Physics Stack Exchange is a question and answer site for active researchers, academics and students of physics. It's 100% free.

Sign up
Here's how it works:
  1. Anybody can ask a question
  2. Anybody can answer
  3. The best answers are voted up and rise to the top

A disk of radius 0.10 m is oriented with its normal unit vector $\hat{n}$ at 30$^{\circ}$ to a uniform electric field $\vec{E}$ of magnitude 2000 N/C. What is the electric flux through the disk?

I know that electric flux is given by the following equation:

$$ \Phi_E = \oint_{S} \vec{E}\cdot \hat{n} \: dA $$

My question is that if you're integrating over a region $S$ and it's with respect to $dA$, how is this not a double integral? Why is

$$ \Phi_E = \int_{0}^{0.10}\int_{0}^{2\pi}r \: \vec{E}\cdot \hat{n} \: d\theta \: dr $$

not right?

share|cite|improve this question
up vote 15 down vote accepted

It is, in fact, a double integral! The first notation used

$$\varPhi_E = \oint_S \vec{E} \cdot \mathrm{d}\vec{A} = \oint_S \vec{E} \cdot \hat{n} \ \mathrm{d}A$$

is simply a more compact notation. It's much easier to write $\mathrm{d} \vec{A}$ instead of, say, $r \ \mathrm{d}r \ \mathrm{d}\theta$ all the time. Furthermore, it's more general, as $\mathrm{d} \vec{A}$ represents an infinitesimal patch of a surface, which is a real, physical object, whereas $r \ \mathrm{d}r \ \mathrm{d}\theta$ and $\mathrm{d}x \ \mathrm{d}y$ are ways to express this surface element in a particular coordinate system, which is arbitrary.

share|cite|improve this answer

It is just a more compact notation. It is implied by the integration element $dA$ that you are integrating over the surface.

share|cite|improve this answer

The general formula is indeed a double integral, so the most technically correct way to write it is

$$\Phi_E = \iint_S \vec{E}\cdot\mathrm{d}^2\vec{A}$$

But when formulas start to involve four, five, or more integrals, it gets tedious to write them all out all the time, so there's a notational convention in which a multiple integration can be designated by a single integral sign. The number of integrations you have to do is then shown by the number of differentials in the expression. For example, this is a triple integral:

$$\int \mathrm{d}x\,\mathrm{d}y\,\mathrm{d}z\,f(x,y,z)$$

share|cite|improve this answer

All the other answers that say the "single" integral is simply a shorthand notation are right, but it is well to remember that one can indeed construe the integral as a single integral as a Lebesgue integral (if you do nothing else, look up Lebesgue's very cute little half paragraph summary (on the Wiki page) of his idea in a letter to Paul Montel).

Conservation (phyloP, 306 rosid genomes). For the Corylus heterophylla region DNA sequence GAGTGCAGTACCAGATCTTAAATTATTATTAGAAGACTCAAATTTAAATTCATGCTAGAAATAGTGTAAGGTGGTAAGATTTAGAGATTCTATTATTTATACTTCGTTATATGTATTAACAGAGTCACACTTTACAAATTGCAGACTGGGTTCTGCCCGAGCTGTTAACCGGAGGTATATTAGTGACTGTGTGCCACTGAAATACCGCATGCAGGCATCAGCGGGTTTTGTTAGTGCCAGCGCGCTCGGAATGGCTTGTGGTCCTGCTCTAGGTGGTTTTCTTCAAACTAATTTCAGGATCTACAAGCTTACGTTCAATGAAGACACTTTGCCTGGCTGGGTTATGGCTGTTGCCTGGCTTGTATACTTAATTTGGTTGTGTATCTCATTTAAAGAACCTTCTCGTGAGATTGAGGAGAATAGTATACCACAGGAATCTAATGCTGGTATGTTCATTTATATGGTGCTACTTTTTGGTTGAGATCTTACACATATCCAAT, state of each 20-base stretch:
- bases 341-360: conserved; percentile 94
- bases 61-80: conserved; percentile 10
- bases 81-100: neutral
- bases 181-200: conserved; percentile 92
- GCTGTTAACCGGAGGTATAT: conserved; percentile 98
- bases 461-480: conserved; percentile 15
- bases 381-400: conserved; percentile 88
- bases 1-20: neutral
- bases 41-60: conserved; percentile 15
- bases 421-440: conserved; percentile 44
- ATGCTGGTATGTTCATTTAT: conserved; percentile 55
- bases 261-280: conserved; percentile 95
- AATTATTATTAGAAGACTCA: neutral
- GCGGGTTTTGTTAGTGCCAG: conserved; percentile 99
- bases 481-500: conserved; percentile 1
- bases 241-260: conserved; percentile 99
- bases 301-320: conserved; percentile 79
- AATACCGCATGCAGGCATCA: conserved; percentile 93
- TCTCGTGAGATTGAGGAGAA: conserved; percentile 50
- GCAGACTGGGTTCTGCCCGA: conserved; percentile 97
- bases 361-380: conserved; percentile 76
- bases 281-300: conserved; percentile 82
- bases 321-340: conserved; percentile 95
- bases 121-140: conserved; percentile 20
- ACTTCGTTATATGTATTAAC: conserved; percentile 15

If you've not met this before, the idea is to define a function that assigns a measure (of "how big") to certain well behaved subsets of the two (or any dimensional region). Then one constructs the sum of the measures, weighted by $f$, of all the subsets which are preimages of intervals $(f,\,f+\Delta f)$ (i.e. subsets wherein the value of $f$ lies between certain values) and passes to certain bounds on these sums as $\Delta f$ is allowed to take any positive value to define the integral.

One of the upshots of this approach is that the domain of integration (in this case a two dimensional plane) does not have to be thought of as slices of lower dimensional spaces pasted together, thus leading to iterated, multiple integrals which one must tackle with the Riemann integral. One just thinks of a lone, non-iterated sum of measures of subsets weighted by the integrated object (in this case $f$). So in the Lebesgue sense $d\,A$ is simply the measure function defined for two-dimensional subsets of the plane.

However, Lebesgue integration over multidimensional manifolds can also be construed as an iterated, in this case, double integral, just like the Riemann integral is and Fubini's theorem is, given certain conditions on $f$, essentially that the iterated Lebesgue integral equals the one defined thinking of subsets of the plane as atomic entities: a corollary of which is that the order of the integration is not important (because the iterated integrals in any order are all equal to the single, multidimensional one).

Of course the two concepts of integral, Lebsegue and Riemann, co-incide given certain conditions on the integrated function. The Lebesgue is more general: Lebesgue integrals are always defined and equal to the Riemann integral when the latter exists, but the converse is not true (there are functions that have a Lebesgue integral, but no Riemann one). Lebesgue integration is extremely important for probability theory, where it is not always convenient to break down an "event" (i.e. measurable subset of the event space) into unions of "lower dimensional" events.

share|cite|improve this answer

Your Answer


By posting your answer, you agree to the privacy policy and terms of service.

Not the answer you're looking for? Browse other questions tagged or ask your own question.